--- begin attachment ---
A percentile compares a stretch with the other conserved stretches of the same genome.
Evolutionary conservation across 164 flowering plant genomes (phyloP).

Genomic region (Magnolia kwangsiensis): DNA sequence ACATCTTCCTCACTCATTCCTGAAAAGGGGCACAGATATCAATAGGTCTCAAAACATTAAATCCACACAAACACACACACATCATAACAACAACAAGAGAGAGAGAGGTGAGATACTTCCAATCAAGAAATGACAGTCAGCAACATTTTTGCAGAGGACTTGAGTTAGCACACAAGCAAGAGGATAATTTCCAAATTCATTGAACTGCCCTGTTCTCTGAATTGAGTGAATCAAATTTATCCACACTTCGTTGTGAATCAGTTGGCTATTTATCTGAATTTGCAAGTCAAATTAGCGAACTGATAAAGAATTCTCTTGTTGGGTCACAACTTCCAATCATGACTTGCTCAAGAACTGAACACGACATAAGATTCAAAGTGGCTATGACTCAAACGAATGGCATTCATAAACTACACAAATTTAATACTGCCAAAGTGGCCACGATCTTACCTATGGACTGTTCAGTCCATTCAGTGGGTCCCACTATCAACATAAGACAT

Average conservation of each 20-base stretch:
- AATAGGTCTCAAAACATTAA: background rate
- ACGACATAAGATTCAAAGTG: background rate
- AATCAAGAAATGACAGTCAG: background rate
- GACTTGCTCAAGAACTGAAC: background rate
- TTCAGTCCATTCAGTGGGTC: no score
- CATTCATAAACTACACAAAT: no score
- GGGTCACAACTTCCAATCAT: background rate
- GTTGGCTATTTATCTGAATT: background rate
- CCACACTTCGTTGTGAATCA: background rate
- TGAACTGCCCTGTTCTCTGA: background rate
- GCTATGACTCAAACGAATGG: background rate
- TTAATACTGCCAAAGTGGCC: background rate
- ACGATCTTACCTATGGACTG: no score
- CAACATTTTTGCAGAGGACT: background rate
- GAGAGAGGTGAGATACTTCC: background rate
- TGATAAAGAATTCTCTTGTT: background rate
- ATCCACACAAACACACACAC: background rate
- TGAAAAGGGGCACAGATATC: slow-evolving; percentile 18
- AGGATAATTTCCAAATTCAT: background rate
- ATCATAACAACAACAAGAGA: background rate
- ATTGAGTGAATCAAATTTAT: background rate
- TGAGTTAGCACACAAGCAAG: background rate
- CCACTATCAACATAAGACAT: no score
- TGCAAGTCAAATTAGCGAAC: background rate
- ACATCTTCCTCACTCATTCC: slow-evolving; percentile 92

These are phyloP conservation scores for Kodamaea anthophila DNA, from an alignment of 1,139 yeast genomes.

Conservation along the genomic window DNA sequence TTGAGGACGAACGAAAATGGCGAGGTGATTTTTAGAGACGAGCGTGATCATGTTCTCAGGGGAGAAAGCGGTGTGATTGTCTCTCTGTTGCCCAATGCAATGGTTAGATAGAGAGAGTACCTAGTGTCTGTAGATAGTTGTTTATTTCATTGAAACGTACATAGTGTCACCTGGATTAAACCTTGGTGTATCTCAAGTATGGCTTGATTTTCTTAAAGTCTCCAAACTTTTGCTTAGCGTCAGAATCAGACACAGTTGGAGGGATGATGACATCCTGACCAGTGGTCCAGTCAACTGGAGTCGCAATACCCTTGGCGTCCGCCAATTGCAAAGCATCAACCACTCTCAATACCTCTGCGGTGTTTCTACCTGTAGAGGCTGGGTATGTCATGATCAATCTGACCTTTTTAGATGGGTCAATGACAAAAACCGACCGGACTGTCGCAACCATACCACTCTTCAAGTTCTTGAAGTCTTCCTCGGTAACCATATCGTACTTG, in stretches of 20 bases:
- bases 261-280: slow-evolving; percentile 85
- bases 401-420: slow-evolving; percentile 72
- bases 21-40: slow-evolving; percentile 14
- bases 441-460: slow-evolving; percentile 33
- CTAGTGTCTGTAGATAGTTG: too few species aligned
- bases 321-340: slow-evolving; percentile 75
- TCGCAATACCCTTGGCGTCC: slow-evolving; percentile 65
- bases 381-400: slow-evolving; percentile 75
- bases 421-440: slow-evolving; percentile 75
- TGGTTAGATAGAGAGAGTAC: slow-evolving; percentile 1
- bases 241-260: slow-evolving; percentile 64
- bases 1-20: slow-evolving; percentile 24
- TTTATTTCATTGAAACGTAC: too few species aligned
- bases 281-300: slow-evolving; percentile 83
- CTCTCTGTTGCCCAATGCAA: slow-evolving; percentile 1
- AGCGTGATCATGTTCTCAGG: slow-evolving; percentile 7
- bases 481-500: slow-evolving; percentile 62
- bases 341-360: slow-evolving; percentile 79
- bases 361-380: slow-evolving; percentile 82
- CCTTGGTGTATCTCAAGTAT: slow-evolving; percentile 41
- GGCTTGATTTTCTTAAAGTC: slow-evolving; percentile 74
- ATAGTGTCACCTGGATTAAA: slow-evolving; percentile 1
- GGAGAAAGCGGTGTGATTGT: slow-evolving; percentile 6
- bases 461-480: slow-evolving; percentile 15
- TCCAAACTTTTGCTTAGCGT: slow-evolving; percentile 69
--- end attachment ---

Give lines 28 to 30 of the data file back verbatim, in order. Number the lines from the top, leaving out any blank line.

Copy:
- TGCAAGTCAAATTAGCGAAC: background rate
- ACATCTTCCTCACTCATTCC: slow-evolving; percentile 92

These are phyloP conservation scores for Kodamaea anthophila DNA, from an alignment of 1,139 yeast genomes.